Recently I saw an adorable picture of a toddler all bundled up in her snowsuit trying to catch a snowflake on her tongue. Her eyes were crossed and her tongue was outstretched as she concentrated on the task.
It reminded me of an adage my grandma always said. She often warned me, “Don’t cross your eyes, they will get stuck that way.”
I lived in fear of being cross-eyed forever.
Some adages have a baseline of truth, but I don’t think anyone managed to glue their eyes crossed.
I stumbled across another old saying the other day when I was reading Farmer Boy by Laura Ingalls Wilder with my son. The book tells the story of Laura’s husband, Almanzo, growing up on a farm in upstate New York in 1866. His father told him snow was a good thing and called it “poor man’s fertilizer.” It made me stop and think about how snow could be considered fertilizer.
As it turns out, there is an explanation rooted in science for that expression. The clarification of the idiom begins by looking at the composition of Earth’s atmosphere. It is largely nitrogen at 78%; the other remaining elements are oxygen at 21%, argon at 0.9% and 0.1% other gasses.
However, nitrogen is only usable by plants and animals after a process called nitrogen fixation. The electrical energy in a bolt of lightning is strong enough to break apart the two atoms in a nitrogen molecule. Then the nitrogen atoms bond with oxygen in the atmosphere to form nitrogen dioxide.
Nitrates are the result of nitrogen dioxide dissolving in moisture in the clouds. Precipitation pulls the nitrates down to the ground creating poor man’s fertilizer. Rain and snow both contain nitrogen, but snow by its nature provides a better delivery method. Nutrients are slowly released into the soil as the snow melts. This is especially effective early in the spring when the ground is thawed.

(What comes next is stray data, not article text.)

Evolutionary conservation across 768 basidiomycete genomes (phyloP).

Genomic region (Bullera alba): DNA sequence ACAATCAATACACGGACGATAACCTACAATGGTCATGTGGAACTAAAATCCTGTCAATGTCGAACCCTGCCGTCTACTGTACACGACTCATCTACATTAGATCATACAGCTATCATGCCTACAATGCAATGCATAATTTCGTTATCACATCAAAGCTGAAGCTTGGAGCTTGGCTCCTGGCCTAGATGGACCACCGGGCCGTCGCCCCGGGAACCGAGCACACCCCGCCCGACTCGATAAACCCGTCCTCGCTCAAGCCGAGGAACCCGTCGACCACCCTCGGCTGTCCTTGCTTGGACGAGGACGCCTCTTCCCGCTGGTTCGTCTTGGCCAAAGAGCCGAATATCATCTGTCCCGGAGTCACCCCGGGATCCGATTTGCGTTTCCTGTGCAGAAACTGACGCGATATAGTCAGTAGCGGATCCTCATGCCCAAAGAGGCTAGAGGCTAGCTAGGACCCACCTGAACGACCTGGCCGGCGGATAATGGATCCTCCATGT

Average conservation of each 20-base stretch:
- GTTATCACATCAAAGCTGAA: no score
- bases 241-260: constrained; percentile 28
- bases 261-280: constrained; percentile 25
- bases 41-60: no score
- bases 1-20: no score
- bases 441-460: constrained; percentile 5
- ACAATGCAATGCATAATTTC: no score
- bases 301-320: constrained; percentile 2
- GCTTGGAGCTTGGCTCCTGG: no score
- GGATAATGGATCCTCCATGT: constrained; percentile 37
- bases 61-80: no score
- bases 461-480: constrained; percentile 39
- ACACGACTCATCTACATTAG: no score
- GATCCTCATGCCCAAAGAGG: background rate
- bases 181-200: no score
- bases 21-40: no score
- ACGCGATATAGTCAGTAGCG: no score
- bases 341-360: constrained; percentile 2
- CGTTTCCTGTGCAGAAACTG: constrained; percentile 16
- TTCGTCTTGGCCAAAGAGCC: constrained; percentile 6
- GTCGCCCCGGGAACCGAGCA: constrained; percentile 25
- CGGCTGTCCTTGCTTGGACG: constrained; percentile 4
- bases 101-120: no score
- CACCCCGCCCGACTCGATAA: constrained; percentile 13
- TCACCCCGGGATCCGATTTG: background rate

During rainfall, nutrients are washed away before they can be fully absorbed into the soil. Snow has another added benefit as an insulator. Plants and soil are protected from wind and freezing temperatures.
The most prevalent process for nitrogen fixation occurs in the root nodules of legume plants. Legumes like peas, beans, locust trees have a symbiotic relationship with bacteria called rhizobia.
Within nodules formed on the plants’ roots, the bacteria take gaseous nitrogen from the air and soil to feed the legumes. In return, the legumes supply carbohydrates to the bacteria. People then consume the plants or the animals that have eaten the plants.
Another old saying dates back to the 15th century and was even used by Shakespeare and as song lyrics by Alan Jackson. “Too much of a good thing” can be applied to snowfall and nitrogen.
A large percentage of synthetic nitrogen is evaporated into the air or washed away by rain. It has increased crop yields but has an adverse effect on forests and waterways. Scientists are working to find a balance between the pros and cons.
As freezing temperatures and heavy snowfall arrived this season, many people recalled the infamous blizzard of 1978. The blizzard is definitely an example of too much of a good thing.
Up to 40 inches of snow and winds up to 100 mph characterized the storm of the century. Record-setting barometer readings and severe wind chills created catastrophic conditions claiming the lives of 51 people in Ohio.
Throughout history and across many cultures, people encourage each other with four simple words, “this too shall pass.” The Persian saying is a gentle reminder that even after the starkest winter, spring finally bursts forth bringing sunshine and flowers.
When I look at the snow now well over a foot deep, I will think of my flowers, well insulated in the nutrient-rich soil just waiting for the perfect time to finally emerge.
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